Wednesday, March 7, 2012

Roman Inheritance

If you look back far enough, human taste hasn't changed much and you can spot the modern in the ancient and vice versa.

Apicius refers to a collection of Roman recipes compiled somewhere in the late fourth to early fifth century. It's attributed ot Marcus Gavius Apicius, a Roman gourmand who lived in the first century (and hence the collection is extraordinarily unlikely to have written by him.)

Recipe 89 goes as follows:
Coliculis conditis ut supra superfundes alicam elixam cum nucleis et uva passa; piper asparges.

Over the young cauliflower, seasoned as above, pour boiled spelt with pine nuts and raisins; sprinkle with pepper.
The "as above" refers to an earlier recipe (87) where the sauce consists of garum, olive oil, wine and cumin topped with fried leeks.

Even though the CC has translated coliculis as "cauliflower", it could equally well have been cabbage or broccoli, or even all of them (all members of the brassica family really.) There is considerable leeway here.

You can see the similarities in a classical Sicilian recipe that uses pasta instead of boiled spelt (perhaps couscous would be closer?) with cauliflower, onions (substituting for leeks), anchovies, raisins and pinenuts. The only difference is the seasoning which calls for saffron not cumin, and the tomato paste which is entirely New World for reasons explained here.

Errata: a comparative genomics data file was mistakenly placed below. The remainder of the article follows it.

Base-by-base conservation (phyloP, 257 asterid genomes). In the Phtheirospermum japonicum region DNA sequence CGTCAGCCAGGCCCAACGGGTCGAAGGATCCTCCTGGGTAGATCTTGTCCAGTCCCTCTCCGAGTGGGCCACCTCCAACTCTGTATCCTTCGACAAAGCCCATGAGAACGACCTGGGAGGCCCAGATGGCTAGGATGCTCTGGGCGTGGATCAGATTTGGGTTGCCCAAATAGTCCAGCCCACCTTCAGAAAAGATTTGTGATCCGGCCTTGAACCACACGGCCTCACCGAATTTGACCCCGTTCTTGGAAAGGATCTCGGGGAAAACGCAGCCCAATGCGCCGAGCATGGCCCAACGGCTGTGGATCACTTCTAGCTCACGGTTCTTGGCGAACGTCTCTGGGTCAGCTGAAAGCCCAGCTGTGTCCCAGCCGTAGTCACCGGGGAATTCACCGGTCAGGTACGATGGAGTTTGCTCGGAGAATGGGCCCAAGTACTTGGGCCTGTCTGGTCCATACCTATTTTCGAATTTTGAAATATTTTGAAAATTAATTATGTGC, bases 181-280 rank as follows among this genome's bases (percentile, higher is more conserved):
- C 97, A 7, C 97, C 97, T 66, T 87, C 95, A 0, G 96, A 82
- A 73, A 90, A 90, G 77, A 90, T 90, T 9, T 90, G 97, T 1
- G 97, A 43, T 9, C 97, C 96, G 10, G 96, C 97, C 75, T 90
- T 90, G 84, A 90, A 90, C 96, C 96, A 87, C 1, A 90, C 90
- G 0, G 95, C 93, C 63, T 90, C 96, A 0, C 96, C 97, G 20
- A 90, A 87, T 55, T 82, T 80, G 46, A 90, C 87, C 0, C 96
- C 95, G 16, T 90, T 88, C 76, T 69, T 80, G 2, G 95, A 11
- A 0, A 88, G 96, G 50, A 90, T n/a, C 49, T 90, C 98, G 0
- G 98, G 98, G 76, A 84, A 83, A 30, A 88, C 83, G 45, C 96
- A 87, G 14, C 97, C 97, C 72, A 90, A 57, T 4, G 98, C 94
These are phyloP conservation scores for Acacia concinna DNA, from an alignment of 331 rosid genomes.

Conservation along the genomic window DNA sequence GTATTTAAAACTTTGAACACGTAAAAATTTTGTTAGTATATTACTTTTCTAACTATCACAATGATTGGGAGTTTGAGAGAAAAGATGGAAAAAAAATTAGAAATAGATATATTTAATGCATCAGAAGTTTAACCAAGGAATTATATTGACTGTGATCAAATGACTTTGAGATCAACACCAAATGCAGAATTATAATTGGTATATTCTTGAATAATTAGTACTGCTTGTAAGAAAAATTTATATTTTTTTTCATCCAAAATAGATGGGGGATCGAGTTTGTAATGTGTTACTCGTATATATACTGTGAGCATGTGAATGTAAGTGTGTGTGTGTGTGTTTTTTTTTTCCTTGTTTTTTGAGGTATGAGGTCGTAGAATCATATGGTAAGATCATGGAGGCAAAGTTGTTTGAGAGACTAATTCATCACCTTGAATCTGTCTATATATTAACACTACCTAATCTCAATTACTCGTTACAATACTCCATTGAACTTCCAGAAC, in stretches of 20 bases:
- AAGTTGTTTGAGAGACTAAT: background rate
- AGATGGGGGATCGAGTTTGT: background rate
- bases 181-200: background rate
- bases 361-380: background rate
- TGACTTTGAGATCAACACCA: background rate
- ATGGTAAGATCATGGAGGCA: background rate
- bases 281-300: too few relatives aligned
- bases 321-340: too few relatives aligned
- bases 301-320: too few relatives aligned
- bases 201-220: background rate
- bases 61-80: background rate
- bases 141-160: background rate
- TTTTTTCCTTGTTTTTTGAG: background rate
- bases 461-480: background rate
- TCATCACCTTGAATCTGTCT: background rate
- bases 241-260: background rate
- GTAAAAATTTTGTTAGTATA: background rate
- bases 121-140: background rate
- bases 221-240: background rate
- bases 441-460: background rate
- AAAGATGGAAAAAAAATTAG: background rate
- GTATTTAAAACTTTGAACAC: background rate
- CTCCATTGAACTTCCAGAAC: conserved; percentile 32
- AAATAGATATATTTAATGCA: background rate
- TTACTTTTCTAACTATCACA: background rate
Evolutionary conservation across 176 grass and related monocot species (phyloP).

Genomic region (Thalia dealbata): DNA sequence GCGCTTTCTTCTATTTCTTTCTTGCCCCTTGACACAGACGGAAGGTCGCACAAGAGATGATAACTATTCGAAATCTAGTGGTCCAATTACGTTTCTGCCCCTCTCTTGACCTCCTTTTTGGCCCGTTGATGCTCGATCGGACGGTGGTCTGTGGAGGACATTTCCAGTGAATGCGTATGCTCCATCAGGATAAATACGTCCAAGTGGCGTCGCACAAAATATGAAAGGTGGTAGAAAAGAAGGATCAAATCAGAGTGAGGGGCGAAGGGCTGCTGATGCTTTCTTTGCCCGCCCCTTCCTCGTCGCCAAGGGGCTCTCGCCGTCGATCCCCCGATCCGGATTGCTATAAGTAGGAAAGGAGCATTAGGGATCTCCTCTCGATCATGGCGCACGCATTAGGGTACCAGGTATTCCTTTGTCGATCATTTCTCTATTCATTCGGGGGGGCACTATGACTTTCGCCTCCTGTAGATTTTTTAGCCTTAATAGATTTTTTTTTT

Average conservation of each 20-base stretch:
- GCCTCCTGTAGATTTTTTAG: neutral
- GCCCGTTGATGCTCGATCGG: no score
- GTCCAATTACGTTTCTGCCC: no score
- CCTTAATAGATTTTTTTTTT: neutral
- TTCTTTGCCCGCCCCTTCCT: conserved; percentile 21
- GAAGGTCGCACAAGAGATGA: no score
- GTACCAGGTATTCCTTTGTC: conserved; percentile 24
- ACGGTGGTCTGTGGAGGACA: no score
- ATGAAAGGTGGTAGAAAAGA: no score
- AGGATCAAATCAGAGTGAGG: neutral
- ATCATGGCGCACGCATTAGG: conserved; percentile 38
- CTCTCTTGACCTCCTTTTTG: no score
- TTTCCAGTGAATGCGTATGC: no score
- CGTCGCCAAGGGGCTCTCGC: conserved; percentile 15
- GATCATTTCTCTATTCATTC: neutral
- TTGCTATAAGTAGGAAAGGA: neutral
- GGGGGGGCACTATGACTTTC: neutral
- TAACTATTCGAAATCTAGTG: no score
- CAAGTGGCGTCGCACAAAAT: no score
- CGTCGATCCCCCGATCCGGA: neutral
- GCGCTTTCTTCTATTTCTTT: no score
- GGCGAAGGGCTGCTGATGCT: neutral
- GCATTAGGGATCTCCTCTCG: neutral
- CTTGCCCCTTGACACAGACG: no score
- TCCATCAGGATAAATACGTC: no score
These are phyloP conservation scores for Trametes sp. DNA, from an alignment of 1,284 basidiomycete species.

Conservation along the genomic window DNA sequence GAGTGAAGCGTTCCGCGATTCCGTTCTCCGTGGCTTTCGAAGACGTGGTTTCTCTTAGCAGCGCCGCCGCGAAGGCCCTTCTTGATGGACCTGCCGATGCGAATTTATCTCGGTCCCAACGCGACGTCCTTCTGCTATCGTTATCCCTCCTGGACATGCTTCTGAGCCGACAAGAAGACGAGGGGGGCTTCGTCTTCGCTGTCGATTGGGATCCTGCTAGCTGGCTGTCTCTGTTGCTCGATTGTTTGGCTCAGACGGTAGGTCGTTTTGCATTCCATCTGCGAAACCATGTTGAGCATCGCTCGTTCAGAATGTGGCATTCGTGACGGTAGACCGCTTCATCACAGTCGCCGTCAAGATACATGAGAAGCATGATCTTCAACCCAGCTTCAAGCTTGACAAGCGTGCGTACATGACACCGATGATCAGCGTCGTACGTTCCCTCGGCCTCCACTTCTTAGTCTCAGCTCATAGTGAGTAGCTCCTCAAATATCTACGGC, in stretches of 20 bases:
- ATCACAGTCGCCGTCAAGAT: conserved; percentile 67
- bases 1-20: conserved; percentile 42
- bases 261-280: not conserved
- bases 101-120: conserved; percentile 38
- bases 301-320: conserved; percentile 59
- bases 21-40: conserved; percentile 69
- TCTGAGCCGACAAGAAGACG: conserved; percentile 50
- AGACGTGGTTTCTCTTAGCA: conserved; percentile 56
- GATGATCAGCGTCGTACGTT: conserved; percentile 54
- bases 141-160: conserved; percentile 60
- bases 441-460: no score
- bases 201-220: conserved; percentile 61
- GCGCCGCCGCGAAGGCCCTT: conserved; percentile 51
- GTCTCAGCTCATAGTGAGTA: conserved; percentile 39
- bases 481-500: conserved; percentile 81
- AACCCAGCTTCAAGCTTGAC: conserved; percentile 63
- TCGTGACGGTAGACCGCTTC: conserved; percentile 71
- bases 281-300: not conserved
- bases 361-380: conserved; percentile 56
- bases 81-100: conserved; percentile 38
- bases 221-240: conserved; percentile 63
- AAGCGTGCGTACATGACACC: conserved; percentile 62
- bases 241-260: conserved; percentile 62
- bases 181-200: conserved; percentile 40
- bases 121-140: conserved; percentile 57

The anchovies are the exact replacement for garum which is nothing more than a fish sauce made with anchovies. The Thai nahm pla or the Filipino patis are the closest modern equivalents.

You too can eat like a Roman gourmand. Indulge!

Pasta with Cauliflower, Anchovies, Raisins, Pine Nuts & Saffron


2 cups rigatoni (or penne.)

1 head cauliflower (separated into medium-sized florets)
1 large red onion (chopped)
1/2 cup pine nuts
1/2 cup raisins
6 anchovies (preferably salt-cured)
2 tbsp tomato paste
1 tsp saffron

olive oil

sea salt
black pepper



Toast the breadcrumbs and set aside. Toast the pine nuts until golden. Be careful not to burn them. Set aside.

Heat the olive oil at medium heat. When shimmering, add the cauliflower and fry languidly for 6-8 minutes. Add the onions and fry for a further 5 minutes. Add the tomato paste, and the anchovies and fry. The anchovies will "dissolve" as they fry. Add a cup of water, the raisins, sea salt, and black pepper, and let cook at low heat.

Meanwhile make the pasta until al dente. Drain.

The cauliflower mixture should be just slightly on the wet side. If dry, add some more water.

Toss in the saffron, and the pasta, and mix thoroughly.

Serve with the roasted breadcrumbs on top, and more black pepper if you like.

No comments: